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Thread: W2 reactivity

  1. #1
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    mr drinky's Avatar
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    W2 reactivity

    I just got a couple of knives in from Fowler made out of W2, and I have only played with them a couple of days, but yesterday I was cutting up an apple and just for fun made some really thin slices. After eating the thin slices, I noticed a really bad taste. I don't know how to describe it exactly, but it tasted a little like blood.

    At first I thought it was a bad apple, but it seems that the steel was reacting with the food, so I cut up some identical chunks with another knife, tasted them and then took another chunk and rubbed it against the W2 blade. Yep, the W2 chunk had the 'taste' and the other one didn't. I even did the same blade wipe thing with my O-1 Ealy and those chunks tasted fine.

    This is really the first blade that I have had a strong food reaction happen with, and I am hoping that once the patina develops, it will fade away, but is W2 known as a very reactive steel?

    k.
    "There's only one thing I hate more than lying…skim milk, which is water that's lying about being milk." -- Ron Swanson

  2. #2
    Did you try washing the knife in very hot water as someone here suggested earlier?

  3. #3
    Senior Member Justin0505's Avatar
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    the w2 Fowler pass-around knife that i played with had a really impressive dark patina on it by the time I got it (the darkest I've ever seen), and I noticed 0 reactivity or taste contamination on the thin slice tests.

    this sounds like a job for: "good patina"

  4. #4
    The only W2 blades I have used so far are the Fowler and Rader passarounds. I didn't experience any taste contamination with either, but I didn't use either much without a patina. I would expect this issue to go away with a patina.

    Sounds like an excuse to get some hanger or flank steak (something that requires a bunch of slicing), and get that patina workin!
    "God sends meat and the devil sends cooks." - Thomas Deloney

  5. #5
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    Quote Originally Posted by Peco View Post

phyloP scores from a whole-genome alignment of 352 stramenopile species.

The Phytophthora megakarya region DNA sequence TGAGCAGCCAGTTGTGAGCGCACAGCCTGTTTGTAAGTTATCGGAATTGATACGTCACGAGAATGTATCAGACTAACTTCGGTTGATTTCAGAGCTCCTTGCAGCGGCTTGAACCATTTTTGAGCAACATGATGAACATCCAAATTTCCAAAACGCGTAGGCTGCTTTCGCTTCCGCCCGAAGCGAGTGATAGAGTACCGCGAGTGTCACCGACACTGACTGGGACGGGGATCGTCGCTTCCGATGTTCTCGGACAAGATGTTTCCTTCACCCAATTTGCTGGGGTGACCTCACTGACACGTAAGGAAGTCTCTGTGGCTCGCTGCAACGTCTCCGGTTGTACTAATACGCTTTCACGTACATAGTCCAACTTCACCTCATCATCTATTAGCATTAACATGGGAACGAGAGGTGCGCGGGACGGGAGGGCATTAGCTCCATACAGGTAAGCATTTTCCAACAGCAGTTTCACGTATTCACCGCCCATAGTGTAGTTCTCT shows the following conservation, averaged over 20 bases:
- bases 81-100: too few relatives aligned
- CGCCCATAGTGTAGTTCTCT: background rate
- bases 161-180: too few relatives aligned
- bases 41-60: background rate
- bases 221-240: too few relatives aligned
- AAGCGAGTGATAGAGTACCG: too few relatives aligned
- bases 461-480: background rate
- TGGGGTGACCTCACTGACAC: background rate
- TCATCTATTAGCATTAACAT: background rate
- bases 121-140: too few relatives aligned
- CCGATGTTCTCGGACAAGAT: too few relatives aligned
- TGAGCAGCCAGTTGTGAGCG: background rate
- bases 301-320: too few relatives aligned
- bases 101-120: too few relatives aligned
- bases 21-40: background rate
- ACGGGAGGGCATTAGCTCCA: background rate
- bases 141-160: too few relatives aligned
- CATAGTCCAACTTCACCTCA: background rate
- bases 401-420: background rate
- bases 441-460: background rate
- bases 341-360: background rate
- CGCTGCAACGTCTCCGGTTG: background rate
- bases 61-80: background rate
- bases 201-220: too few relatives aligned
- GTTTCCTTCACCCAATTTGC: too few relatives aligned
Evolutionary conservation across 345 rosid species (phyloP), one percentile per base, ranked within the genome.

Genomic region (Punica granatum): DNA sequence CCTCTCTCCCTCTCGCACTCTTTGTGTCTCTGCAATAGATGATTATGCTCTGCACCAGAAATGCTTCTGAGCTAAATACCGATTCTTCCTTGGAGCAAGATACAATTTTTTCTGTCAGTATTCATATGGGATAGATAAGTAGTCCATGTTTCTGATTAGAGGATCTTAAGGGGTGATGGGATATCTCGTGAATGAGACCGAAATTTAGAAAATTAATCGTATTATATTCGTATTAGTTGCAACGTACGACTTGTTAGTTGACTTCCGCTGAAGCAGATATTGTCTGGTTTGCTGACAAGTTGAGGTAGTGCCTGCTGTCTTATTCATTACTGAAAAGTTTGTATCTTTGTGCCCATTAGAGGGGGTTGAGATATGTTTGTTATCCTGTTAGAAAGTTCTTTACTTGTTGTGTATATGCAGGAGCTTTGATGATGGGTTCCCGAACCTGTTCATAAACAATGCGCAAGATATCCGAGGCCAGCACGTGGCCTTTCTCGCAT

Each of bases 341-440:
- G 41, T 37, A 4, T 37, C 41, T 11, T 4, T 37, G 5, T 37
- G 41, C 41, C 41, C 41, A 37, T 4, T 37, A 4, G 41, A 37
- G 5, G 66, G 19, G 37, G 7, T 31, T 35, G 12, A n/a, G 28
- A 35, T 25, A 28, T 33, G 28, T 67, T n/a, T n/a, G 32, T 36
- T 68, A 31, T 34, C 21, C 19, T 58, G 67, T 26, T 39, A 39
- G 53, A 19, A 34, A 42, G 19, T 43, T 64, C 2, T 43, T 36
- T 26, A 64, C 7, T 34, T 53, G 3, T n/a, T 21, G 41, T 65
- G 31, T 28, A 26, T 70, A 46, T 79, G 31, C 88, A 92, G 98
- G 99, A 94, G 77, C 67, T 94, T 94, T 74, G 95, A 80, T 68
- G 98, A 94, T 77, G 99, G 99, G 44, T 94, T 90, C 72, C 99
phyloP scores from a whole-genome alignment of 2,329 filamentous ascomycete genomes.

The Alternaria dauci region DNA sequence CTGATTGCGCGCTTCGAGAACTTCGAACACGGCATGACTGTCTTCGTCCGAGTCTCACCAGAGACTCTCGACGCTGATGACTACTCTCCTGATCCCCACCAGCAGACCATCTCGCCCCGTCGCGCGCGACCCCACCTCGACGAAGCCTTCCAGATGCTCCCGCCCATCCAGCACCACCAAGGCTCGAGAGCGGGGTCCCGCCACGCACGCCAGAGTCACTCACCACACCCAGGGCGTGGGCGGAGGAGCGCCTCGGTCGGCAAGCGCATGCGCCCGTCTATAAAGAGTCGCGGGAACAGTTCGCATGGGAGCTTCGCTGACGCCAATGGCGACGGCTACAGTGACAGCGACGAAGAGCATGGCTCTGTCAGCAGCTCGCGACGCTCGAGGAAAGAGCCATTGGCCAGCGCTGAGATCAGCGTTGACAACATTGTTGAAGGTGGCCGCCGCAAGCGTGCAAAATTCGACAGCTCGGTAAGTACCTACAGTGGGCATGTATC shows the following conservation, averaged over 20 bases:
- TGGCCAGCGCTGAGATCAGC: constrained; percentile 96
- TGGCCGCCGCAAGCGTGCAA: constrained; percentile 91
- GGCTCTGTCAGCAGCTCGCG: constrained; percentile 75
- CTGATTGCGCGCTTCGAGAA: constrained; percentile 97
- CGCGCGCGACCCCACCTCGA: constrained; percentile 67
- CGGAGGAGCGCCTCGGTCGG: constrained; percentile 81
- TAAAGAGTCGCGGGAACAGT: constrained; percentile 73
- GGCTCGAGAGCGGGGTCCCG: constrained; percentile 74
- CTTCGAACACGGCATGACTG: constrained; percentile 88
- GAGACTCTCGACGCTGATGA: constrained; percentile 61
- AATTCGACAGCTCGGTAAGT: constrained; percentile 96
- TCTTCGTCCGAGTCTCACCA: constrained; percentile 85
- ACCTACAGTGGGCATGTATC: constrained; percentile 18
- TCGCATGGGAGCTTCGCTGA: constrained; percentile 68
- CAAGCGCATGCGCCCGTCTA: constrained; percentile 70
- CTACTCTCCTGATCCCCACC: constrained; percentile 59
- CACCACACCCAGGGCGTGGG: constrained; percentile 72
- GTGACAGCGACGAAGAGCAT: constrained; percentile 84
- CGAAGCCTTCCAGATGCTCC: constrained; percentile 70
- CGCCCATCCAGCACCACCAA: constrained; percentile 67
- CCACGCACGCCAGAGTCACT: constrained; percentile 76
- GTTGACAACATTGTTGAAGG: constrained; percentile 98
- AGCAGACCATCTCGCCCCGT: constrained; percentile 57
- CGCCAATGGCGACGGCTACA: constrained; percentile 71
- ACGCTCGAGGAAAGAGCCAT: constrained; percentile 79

Did you try washing the knife in very hot water as someone here suggested earlier?
    I would like to add here too I have noticed this makes a difference. It certainly could be something else like enough of a patina setting in but when I started consciously doing this with my mizuno and Moritaka petty, both blue steel...I know different steels...but things changed with boat rusting and reactivity.

  6. #6
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    I did wash it in hot water, but I will wash it again as I use it. And the patina is developing really well, so I expect it to be dark really quickly.

    k.
    "There's only one thing I hate more than lying…skim milk, which is water that's lying about being milk." -- Ron Swanson

  7. #7
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    Had the same issue with my Shigi nakiri, and the Fowler pass-around (the iron-clad knife). Poured just-boiled water over the Shigi blade a few times, which has helped. Did not attempt anything on the Fowler, as it is a pass-around.
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    David (WildBoar's Kitchen)

  8. #8
    Wild,

    How is that Shige?

  9. #9
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    Both my shig and the the several Fowlers I've tried have been fine after patina sets in but the tolerances on sulfur in W2 are higher than Hitachi steels, for example.

  10. #10

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    Since you say it tasted like blood, I would tend to believe it was not the sulfur but the copper content in W2 steel.

    -AJ

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